Political role for the contras
FORTUNATELY, an unusual mix of pressures continues to hold the fragile Central American peace process together - and even to charge it with a sense of urgency. If the plan succeeds, the contras must change overnight from a military to a political force; even if the plan does not succeed, the contras' future political role merits much more attention than it has been getting.
A few months ago the likelihood of diplomatic negotiations proceeding as far as they have was considered nil. The United States offer of a bipartisan peace plan, on the eve of discussions in Guatemala on the Arias plan, helped to galvanize the Central Americans. Instead of dickering over the Arias proposal, they signed on the dotted line.
Nicaragua's democratic neighbors are tired of constant war on their borders.
The Sandinistas have been pushed to the bargaining table by a worsening economy, less-than-expected Soviet help, and growing pressure from their neighbors.
The thin glue of the Arias plan also continues to hold because the controversial details have been largely assigned to working groups and because none of the signers want to be accused of being first to pull out.
But little more holds the peace process in place than this common wish to succeed and a concensus of sorts that continued war is not in the region's best interests.
Most nations have strong reservations both about whether the plan can work as written and about whether it includes the important essentials. Such pressures threaten to sabotage the effort before it even reaches the cease-fire stage.
The Reagan administration has been caught between two constituencies. The Reagan-Wright plan was an effort to reach out to the majority of Democrats who oppose contra aid and have been pressing for a diplomatic solution.
In doing so, the White House has angered conservatives who charge it with selling the contras short. The President has accordingly backed away from his lukewarm endorsement for the Arias plan. In a further bow to the right, he plans to meet this week for the first time with a top contra military leader and former member of the Somoza national guard. Though the White House claims the need for a military update on the situation in Nicaragua, the meeting with Enrique Berm'udez sends the wrong signal at a delicate moment.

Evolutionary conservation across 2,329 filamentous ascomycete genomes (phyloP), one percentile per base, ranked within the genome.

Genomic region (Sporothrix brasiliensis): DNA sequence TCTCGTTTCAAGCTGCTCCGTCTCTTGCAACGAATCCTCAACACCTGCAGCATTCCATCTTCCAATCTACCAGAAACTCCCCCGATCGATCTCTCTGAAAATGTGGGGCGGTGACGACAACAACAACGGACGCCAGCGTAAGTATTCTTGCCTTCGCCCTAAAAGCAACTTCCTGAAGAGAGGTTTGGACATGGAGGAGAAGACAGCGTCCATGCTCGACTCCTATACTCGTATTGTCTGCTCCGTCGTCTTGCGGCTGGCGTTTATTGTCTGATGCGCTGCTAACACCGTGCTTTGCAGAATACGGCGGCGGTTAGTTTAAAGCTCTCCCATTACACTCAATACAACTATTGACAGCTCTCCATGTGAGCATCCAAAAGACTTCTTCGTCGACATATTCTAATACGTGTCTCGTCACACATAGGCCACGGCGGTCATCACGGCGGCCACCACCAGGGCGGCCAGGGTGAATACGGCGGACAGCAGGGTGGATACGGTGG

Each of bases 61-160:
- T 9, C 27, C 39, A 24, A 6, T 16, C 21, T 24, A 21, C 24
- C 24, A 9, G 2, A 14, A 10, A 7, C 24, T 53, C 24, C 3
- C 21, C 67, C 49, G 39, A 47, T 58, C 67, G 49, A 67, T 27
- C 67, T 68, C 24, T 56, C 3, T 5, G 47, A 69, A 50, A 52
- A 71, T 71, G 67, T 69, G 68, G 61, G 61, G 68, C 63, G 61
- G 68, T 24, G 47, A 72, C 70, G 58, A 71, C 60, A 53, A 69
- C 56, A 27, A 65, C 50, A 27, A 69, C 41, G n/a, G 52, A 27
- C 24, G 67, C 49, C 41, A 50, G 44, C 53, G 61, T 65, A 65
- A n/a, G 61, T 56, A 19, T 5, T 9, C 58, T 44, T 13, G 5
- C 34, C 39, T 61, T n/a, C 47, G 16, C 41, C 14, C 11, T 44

Although contra supplies are said to be sufficient to carry the troops into December, the President may ask for renewed aid to the contras before the expected Nov. 7 cease-fire. All GOP presidential candidates support continued aid to the contras.
Both Democrats and Republicans, and indeed most of Nicaragua's Latin neighbors, harbor doubts that the Sandinistas will make promised democratic reforms. Many of them wonder if any plan can really lead to a political reconciliation of the contras inside Nicaragua. The most visible and well-to-do refugees would probably move to Miami; many others might flee to neighboring countries such as Honduras.
Honduras, which has been noticeably dragging its feet on the plan, may be concerned that any verification team might find contra bases within its borders - despite its insistence it has no such bases. As a key US ally, Honduras is in the best position to voice the many US reservations on the plan.
El Salvador, another US friend, has become one of the most vigorous supporters of the plan. Though the Duarte government is scheduled to talk with El Salvador's leftist guerrillas there about a cease-fire Sept. 15, the rebels have not specifically endorsed the Arias plan.
Nicaragua's contras have reluctantly endorsed the plan but say they will not lay down arms, must talk directly with the Sandinistas, and need substantial guarantees of personal safety.
In short, the framework for peace reached in Guatemala could come apart at any time. Fortunately, for the moment the forces of hope have had the upper hand; most parties see more to gain than lose by staying with diplomacy.
Whatever the eventual outcome, it is to be hoped that the US and its Central American neighbors learn something valuable from this experience. A return to the old ways - focusing only on stepped-up military pressure against the Sandinistas by the US-supplied contras - will not do.
The Reagan administration has long favored a military emphasis in helping the contras. Much more attention to the political side is needed. While Nicaragua's neighbors are not enamored of the Sandinistas, they are not convinced that the contras are a sound political alternative. Much of that persuasion job is up to the contras themselves. They need a clearer sense of who they are and what they can offer to the Nicaraguan people.
If their nation is not to return to endless war, should the peace process break down, the contras need a clearer, well-communicated sense of what they are really about and of whether that goal is achievable.